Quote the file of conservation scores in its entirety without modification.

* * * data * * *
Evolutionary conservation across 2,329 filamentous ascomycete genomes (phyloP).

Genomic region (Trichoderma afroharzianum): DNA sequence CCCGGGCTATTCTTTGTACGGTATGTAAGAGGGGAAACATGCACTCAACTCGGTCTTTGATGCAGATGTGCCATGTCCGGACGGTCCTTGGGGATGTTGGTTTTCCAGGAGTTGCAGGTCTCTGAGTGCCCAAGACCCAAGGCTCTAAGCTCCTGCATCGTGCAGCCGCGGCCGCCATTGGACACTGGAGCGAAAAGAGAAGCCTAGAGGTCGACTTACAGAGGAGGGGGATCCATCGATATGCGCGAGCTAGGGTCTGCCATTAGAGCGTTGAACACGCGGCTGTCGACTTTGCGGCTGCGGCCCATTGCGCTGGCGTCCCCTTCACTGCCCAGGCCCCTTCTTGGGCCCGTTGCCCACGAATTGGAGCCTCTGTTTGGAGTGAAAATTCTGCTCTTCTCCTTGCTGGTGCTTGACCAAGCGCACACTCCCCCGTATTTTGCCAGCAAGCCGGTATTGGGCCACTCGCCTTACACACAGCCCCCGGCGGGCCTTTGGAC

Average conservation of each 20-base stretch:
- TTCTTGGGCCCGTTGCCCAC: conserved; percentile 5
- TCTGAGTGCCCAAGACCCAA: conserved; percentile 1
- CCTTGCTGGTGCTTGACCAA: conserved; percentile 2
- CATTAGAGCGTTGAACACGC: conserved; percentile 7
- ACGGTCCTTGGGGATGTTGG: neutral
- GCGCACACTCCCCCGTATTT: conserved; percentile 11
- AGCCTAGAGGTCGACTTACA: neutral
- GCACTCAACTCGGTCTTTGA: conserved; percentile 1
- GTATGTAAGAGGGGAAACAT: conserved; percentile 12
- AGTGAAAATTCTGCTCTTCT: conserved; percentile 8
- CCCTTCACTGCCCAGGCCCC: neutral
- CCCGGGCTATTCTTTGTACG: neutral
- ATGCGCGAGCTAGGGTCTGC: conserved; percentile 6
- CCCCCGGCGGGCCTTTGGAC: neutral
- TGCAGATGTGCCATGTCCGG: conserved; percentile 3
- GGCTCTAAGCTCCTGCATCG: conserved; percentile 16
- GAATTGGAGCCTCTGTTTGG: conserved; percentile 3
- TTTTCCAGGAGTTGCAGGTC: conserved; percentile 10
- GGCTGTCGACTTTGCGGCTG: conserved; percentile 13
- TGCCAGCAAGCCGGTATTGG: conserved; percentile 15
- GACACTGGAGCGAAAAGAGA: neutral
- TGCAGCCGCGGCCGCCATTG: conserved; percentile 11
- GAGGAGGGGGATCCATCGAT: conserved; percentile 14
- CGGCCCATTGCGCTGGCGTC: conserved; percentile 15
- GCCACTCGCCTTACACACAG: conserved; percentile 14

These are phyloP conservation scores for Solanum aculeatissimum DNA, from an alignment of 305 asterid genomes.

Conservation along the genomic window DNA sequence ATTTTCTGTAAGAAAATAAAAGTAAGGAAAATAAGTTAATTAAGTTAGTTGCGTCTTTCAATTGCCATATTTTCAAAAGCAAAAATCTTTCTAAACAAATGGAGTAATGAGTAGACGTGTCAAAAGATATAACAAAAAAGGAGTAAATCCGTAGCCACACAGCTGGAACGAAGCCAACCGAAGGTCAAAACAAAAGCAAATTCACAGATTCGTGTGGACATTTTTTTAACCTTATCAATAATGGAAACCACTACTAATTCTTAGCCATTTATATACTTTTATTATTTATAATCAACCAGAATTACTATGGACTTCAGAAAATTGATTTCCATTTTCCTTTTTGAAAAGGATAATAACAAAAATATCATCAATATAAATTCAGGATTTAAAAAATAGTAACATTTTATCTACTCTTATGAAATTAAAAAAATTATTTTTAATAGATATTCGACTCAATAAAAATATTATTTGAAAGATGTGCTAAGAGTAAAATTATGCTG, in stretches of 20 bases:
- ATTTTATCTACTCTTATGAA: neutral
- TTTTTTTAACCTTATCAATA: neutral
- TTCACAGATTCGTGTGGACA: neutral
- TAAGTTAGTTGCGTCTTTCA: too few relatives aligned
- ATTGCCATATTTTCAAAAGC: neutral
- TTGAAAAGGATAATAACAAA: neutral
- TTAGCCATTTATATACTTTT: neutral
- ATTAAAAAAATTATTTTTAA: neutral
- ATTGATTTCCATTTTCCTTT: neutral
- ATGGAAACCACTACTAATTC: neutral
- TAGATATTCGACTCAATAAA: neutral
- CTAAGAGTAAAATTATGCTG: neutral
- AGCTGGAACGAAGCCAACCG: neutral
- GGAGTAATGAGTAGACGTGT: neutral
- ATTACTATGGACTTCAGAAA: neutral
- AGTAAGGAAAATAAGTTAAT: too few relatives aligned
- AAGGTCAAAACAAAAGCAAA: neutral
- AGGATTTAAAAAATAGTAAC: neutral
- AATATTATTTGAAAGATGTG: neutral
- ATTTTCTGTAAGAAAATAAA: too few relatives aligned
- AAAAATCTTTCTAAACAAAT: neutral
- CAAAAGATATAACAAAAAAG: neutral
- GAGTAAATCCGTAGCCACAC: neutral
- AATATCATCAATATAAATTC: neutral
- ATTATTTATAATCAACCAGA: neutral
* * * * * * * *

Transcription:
Evolutionary conservation across 2,329 filamentous ascomycete genomes (phyloP).

Genomic region (Trichoderma afroharzianum): DNA sequence CCCGGGCTATTCTTTGTACGGTATGTAAGAGGGGAAACATGCACTCAACTCGGTCTTTGATGCAGATGTGCCATGTCCGGACGGTCCTTGGGGATGTTGGTTTTCCAGGAGTTGCAGGTCTCTGAGTGCCCAAGACCCAAGGCTCTAAGCTCCTGCATCGTGCAGCCGCGGCCGCCATTGGACACTGGAGCGAAAAGAGAAGCCTAGAGGTCGACTTACAGAGGAGGGGGATCCATCGATATGCGCGAGCTAGGGTCTGCCATTAGAGCGTTGAACACGCGGCTGTCGACTTTGCGGCTGCGGCCCATTGCGCTGGCGTCCCCTTCACTGCCCAGGCCCCTTCTTGGGCCCGTTGCCCACGAATTGGAGCCTCTGTTTGGAGTGAAAATTCTGCTCTTCTCCTTGCTGGTGCTTGACCAAGCGCACACTCCCCCGTATTTTGCCAGCAAGCCGGTATTGGGCCACTCGCCTTACACACAGCCCCCGGCGGGCCTTTGGAC

Average conservation of each 20-base stretch:
- TTCTTGGGCCCGTTGCCCAC: conserved; percentile 5
- TCTGAGTGCCCAAGACCCAA: conserved; percentile 1
- CCTTGCTGGTGCTTGACCAA: conserved; percentile 2
- CATTAGAGCGTTGAACACGC: conserved; percentile 7
- ACGGTCCTTGGGGATGTTGG: neutral
- GCGCACACTCCCCCGTATTT: conserved; percentile 11
- AGCCTAGAGGTCGACTTACA: neutral
- GCACTCAACTCGGTCTTTGA: conserved; percentile 1
- GTATGTAAGAGGGGAAACAT: conserved; percentile 12
- AGTGAAAATTCTGCTCTTCT: conserved; percentile 8
- CCCTTCACTGCCCAGGCCCC: neutral
- CCCGGGCTATTCTTTGTACG: neutral
- ATGCGCGAGCTAGGGTCTGC: conserved; percentile 6
- CCCCCGGCGGGCCTTTGGAC: neutral
- TGCAGATGTGCCATGTCCGG: conserved; percentile 3
- GGCTCTAAGCTCCTGCATCG: conserved; percentile 16
- GAATTGGAGCCTCTGTTTGG: conserved; percentile 3
- TTTTCCAGGAGTTGCAGGTC: conserved; percentile 10
- GGCTGTCGACTTTGCGGCTG: conserved; percentile 13
- TGCCAGCAAGCCGGTATTGG: conserved; percentile 15
- GACACTGGAGCGAAAAGAGA: neutral
- TGCAGCCGCGGCCGCCATTG: conserved; percentile 11
- GAGGAGGGGGATCCATCGAT: conserved; percentile 14
- CGGCCCATTGCGCTGGCGTC: conserved; percentile 15
- GCCACTCGCCTTACACACAG: conserved; percentile 14

These are phyloP conservation scores for Solanum aculeatissimum DNA, from an alignment of 305 asterid genomes.

Conservation along the genomic window DNA sequence ATTTTCTGTAAGAAAATAAAAGTAAGGAAAATAAGTTAATTAAGTTAGTTGCGTCTTTCAATTGCCATATTTTCAAAAGCAAAAATCTTTCTAAACAAATGGAGTAATGAGTAGACGTGTCAAAAGATATAACAAAAAAGGAGTAAATCCGTAGCCACACAGCTGGAACGAAGCCAACCGAAGGTCAAAACAAAAGCAAATTCACAGATTCGTGTGGACATTTTTTTAACCTTATCAATAATGGAAACCACTACTAATTCTTAGCCATTTATATACTTTTATTATTTATAATCAACCAGAATTACTATGGACTTCAGAAAATTGATTTCCATTTTCCTTTTTGAAAAGGATAATAACAAAAATATCATCAATATAAATTCAGGATTTAAAAAATAGTAACATTTTATCTACTCTTATGAAATTAAAAAAATTATTTTTAATAGATATTCGACTCAATAAAAATATTATTTGAAAGATGTGCTAAGAGTAAAATTATGCTG, in stretches of 20 bases:
- ATTTTATCTACTCTTATGAA: neutral
- TTTTTTTAACCTTATCAATA: neutral
- TTCACAGATTCGTGTGGACA: neutral
- TAAGTTAGTTGCGTCTTTCA: too few relatives aligned
- ATTGCCATATTTTCAAAAGC: neutral
- TTGAAAAGGATAATAACAAA: neutral
- TTAGCCATTTATATACTTTT: neutral
- ATTAAAAAAATTATTTTTAA: neutral
- ATTGATTTCCATTTTCCTTT: neutral
- ATGGAAACCACTACTAATTC: neutral
- TAGATATTCGACTCAATAAA: neutral
- CTAAGAGTAAAATTATGCTG: neutral
- AGCTGGAACGAAGCCAACCG: neutral
- GGAGTAATGAGTAGACGTGT: neutral
- ATTACTATGGACTTCAGAAA: neutral
- AGTAAGGAAAATAAGTTAAT: too few relatives aligned
- AAGGTCAAAACAAAAGCAAA: neutral
- AGGATTTAAAAAATAGTAAC: neutral
- AATATTATTTGAAAGATGTG: neutral
- ATTTTCTGTAAGAAAATAAA: too few relatives aligned
- AAAAATCTTTCTAAACAAAT: neutral
- CAAAAGATATAACAAAAAAG: neutral
- GAGTAAATCCGTAGCCACAC: neutral
- AATATCATCAATATAAATTC: neutral
- ATTATTTATAATCAACCAGA: neutral